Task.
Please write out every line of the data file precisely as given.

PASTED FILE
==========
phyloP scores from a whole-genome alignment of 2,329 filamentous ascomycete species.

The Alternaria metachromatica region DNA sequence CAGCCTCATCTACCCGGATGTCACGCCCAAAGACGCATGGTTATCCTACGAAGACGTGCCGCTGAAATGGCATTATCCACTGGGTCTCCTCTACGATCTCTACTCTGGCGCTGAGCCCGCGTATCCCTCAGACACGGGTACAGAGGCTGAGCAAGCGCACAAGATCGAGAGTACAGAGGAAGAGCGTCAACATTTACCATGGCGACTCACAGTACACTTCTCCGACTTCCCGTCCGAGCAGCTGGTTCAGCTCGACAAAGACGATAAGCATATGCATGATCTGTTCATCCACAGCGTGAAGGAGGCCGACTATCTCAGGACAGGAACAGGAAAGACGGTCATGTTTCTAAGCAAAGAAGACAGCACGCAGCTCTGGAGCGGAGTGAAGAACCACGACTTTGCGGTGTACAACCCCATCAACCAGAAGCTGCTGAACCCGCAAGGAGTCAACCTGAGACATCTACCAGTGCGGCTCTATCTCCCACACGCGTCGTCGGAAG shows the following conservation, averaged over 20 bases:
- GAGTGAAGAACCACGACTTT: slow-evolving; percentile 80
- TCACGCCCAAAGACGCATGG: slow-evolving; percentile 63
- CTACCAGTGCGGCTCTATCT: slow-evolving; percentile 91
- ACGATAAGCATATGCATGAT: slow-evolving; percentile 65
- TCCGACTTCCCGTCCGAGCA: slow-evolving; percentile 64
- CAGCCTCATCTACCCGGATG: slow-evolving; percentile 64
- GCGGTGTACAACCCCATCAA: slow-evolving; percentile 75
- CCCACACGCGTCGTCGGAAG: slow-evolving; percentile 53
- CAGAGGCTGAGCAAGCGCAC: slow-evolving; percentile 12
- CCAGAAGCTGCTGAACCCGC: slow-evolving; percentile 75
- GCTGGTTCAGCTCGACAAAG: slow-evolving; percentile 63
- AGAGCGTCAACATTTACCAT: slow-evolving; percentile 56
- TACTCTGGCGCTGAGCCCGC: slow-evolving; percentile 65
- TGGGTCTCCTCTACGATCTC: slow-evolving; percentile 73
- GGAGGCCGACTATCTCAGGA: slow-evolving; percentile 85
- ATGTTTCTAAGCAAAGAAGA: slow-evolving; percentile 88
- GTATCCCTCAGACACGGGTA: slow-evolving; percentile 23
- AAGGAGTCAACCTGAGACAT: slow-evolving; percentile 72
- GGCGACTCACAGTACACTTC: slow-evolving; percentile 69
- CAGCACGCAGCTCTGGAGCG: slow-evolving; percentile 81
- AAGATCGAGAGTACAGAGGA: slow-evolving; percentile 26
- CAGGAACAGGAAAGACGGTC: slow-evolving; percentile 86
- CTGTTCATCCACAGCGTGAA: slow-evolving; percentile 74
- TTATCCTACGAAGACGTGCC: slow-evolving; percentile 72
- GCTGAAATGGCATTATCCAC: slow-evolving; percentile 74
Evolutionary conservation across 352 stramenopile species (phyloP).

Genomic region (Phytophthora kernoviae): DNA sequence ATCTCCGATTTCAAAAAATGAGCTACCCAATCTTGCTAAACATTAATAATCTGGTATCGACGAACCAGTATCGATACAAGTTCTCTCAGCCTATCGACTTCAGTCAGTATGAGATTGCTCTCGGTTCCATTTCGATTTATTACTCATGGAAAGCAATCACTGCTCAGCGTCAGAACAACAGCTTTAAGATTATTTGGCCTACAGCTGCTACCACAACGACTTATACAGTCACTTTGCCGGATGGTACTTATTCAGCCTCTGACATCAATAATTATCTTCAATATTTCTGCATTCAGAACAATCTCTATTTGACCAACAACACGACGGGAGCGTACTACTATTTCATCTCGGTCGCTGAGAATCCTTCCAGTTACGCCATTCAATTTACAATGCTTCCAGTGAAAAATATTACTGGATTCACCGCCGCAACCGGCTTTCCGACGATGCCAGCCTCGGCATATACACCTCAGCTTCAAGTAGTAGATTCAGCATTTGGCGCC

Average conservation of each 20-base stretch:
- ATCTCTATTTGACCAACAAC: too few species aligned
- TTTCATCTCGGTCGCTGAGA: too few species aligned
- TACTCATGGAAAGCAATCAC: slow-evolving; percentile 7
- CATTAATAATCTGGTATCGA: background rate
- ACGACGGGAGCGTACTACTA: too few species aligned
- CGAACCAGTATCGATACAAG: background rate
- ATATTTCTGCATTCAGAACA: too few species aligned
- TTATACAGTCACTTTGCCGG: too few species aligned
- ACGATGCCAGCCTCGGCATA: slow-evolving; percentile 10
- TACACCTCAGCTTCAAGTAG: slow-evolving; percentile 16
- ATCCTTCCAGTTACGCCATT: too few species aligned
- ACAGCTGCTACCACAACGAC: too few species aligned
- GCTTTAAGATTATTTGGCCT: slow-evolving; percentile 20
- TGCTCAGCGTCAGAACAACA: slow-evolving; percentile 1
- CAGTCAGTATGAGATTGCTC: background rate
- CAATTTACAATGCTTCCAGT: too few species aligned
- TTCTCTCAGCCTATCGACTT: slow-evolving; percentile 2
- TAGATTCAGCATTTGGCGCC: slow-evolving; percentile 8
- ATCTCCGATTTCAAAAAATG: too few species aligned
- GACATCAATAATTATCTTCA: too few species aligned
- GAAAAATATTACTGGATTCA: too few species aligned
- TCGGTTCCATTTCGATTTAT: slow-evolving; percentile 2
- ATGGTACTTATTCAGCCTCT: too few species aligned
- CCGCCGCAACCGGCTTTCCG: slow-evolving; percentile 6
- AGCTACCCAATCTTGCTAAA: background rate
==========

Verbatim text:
phyloP scores from a whole-genome alignment of 2,329 filamentous ascomycete species.

The Alternaria metachromatica region DNA sequence CAGCCTCATCTACCCGGATGTCACGCCCAAAGACGCATGGTTATCCTACGAAGACGTGCCGCTGAAATGGCATTATCCACTGGGTCTCCTCTACGATCTCTACTCTGGCGCTGAGCCCGCGTATCCCTCAGACACGGGTACAGAGGCTGAGCAAGCGCACAAGATCGAGAGTACAGAGGAAGAGCGTCAACATTTACCATGGCGACTCACAGTACACTTCTCCGACTTCCCGTCCGAGCAGCTGGTTCAGCTCGACAAAGACGATAAGCATATGCATGATCTGTTCATCCACAGCGTGAAGGAGGCCGACTATCTCAGGACAGGAACAGGAAAGACGGTCATGTTTCTAAGCAAAGAAGACAGCACGCAGCTCTGGAGCGGAGTGAAGAACCACGACTTTGCGGTGTACAACCCCATCAACCAGAAGCTGCTGAACCCGCAAGGAGTCAACCTGAGACATCTACCAGTGCGGCTCTATCTCCCACACGCGTCGTCGGAAG shows the following conservation, averaged over 20 bases:
- GAGTGAAGAACCACGACTTT: slow-evolving; percentile 80
- TCACGCCCAAAGACGCATGG: slow-evolving; percentile 63
- CTACCAGTGCGGCTCTATCT: slow-evolving; percentile 91
- ACGATAAGCATATGCATGAT: slow-evolving; percentile 65
- TCCGACTTCCCGTCCGAGCA: slow-evolving; percentile 64
- CAGCCTCATCTACCCGGATG: slow-evolving; percentile 64
- GCGGTGTACAACCCCATCAA: slow-evolving; percentile 75
- CCCACACGCGTCGTCGGAAG: slow-evolving; percentile 53
- CAGAGGCTGAGCAAGCGCAC: slow-evolving; percentile 12
- CCAGAAGCTGCTGAACCCGC: slow-evolving; percentile 75
- GCTGGTTCAGCTCGACAAAG: slow-evolving; percentile 63
- AGAGCGTCAACATTTACCAT: slow-evolving; percentile 56
- TACTCTGGCGCTGAGCCCGC: slow-evolving; percentile 65
- TGGGTCTCCTCTACGATCTC: slow-evolving; percentile 73
- GGAGGCCGACTATCTCAGGA: slow-evolving; percentile 85
- ATGTTTCTAAGCAAAGAAGA: slow-evolving; percentile 88
- GTATCCCTCAGACACGGGTA: slow-evolving; percentile 23
- AAGGAGTCAACCTGAGACAT: slow-evolving; percentile 72
- GGCGACTCACAGTACACTTC: slow-evolving; percentile 69
- CAGCACGCAGCTCTGGAGCG: slow-evolving; percentile 81
- AAGATCGAGAGTACAGAGGA: slow-evolving; percentile 26
- CAGGAACAGGAAAGACGGTC: slow-evolving; percentile 86
- CTGTTCATCCACAGCGTGAA: slow-evolving; percentile 74
- TTATCCTACGAAGACGTGCC: slow-evolving; percentile 72
- GCTGAAATGGCATTATCCAC: slow-evolving; percentile 74
Evolutionary conservation across 352 stramenopile species (phyloP).

Genomic region (Phytophthora kernoviae): DNA sequence ATCTCCGATTTCAAAAAATGAGCTACCCAATCTTGCTAAACATTAATAATCTGGTATCGACGAACCAGTATCGATACAAGTTCTCTCAGCCTATCGACTTCAGTCAGTATGAGATTGCTCTCGGTTCCATTTCGATTTATTACTCATGGAAAGCAATCACTGCTCAGCGTCAGAACAACAGCTTTAAGATTATTTGGCCTACAGCTGCTACCACAACGACTTATACAGTCACTTTGCCGGATGGTACTTATTCAGCCTCTGACATCAATAATTATCTTCAATATTTCTGCATTCAGAACAATCTCTATTTGACCAACAACACGACGGGAGCGTACTACTATTTCATCTCGGTCGCTGAGAATCCTTCCAGTTACGCCATTCAATTTACAATGCTTCCAGTGAAAAATATTACTGGATTCACCGCCGCAACCGGCTTTCCGACGATGCCAGCCTCGGCATATACACCTCAGCTTCAAGTAGTAGATTCAGCATTTGGCGCC

Average conservation of each 20-base stretch:
- ATCTCTATTTGACCAACAAC: too few species aligned
- TTTCATCTCGGTCGCTGAGA: too few species aligned
- TACTCATGGAAAGCAATCAC: slow-evolving; percentile 7
- CATTAATAATCTGGTATCGA: background rate
- ACGACGGGAGCGTACTACTA: too few species aligned
- CGAACCAGTATCGATACAAG: background rate
- ATATTTCTGCATTCAGAACA: too few species aligned
- TTATACAGTCACTTTGCCGG: too few species aligned
- ACGATGCCAGCCTCGGCATA: slow-evolving; percentile 10
- TACACCTCAGCTTCAAGTAG: slow-evolving; percentile 16
- ATCCTTCCAGTTACGCCATT: too few species aligned
- ACAGCTGCTACCACAACGAC: too few species aligned
- GCTTTAAGATTATTTGGCCT: slow-evolving; percentile 20
- TGCTCAGCGTCAGAACAACA: slow-evolving; percentile 1
- CAGTCAGTATGAGATTGCTC: background rate
- CAATTTACAATGCTTCCAGT: too few species aligned
- TTCTCTCAGCCTATCGACTT: slow-evolving; percentile 2
- TAGATTCAGCATTTGGCGCC: slow-evolving; percentile 8
- ATCTCCGATTTCAAAAAATG: too few species aligned
- GACATCAATAATTATCTTCA: too few species aligned
- GAAAAATATTACTGGATTCA: too few species aligned
- TCGGTTCCATTTCGATTTAT: slow-evolving; percentile 2
- ATGGTACTTATTCAGCCTCT: too few species aligned
- CCGCCGCAACCGGCTTTCCG: slow-evolving; percentile 6
- AGCTACCCAATCTTGCTAAA: background rate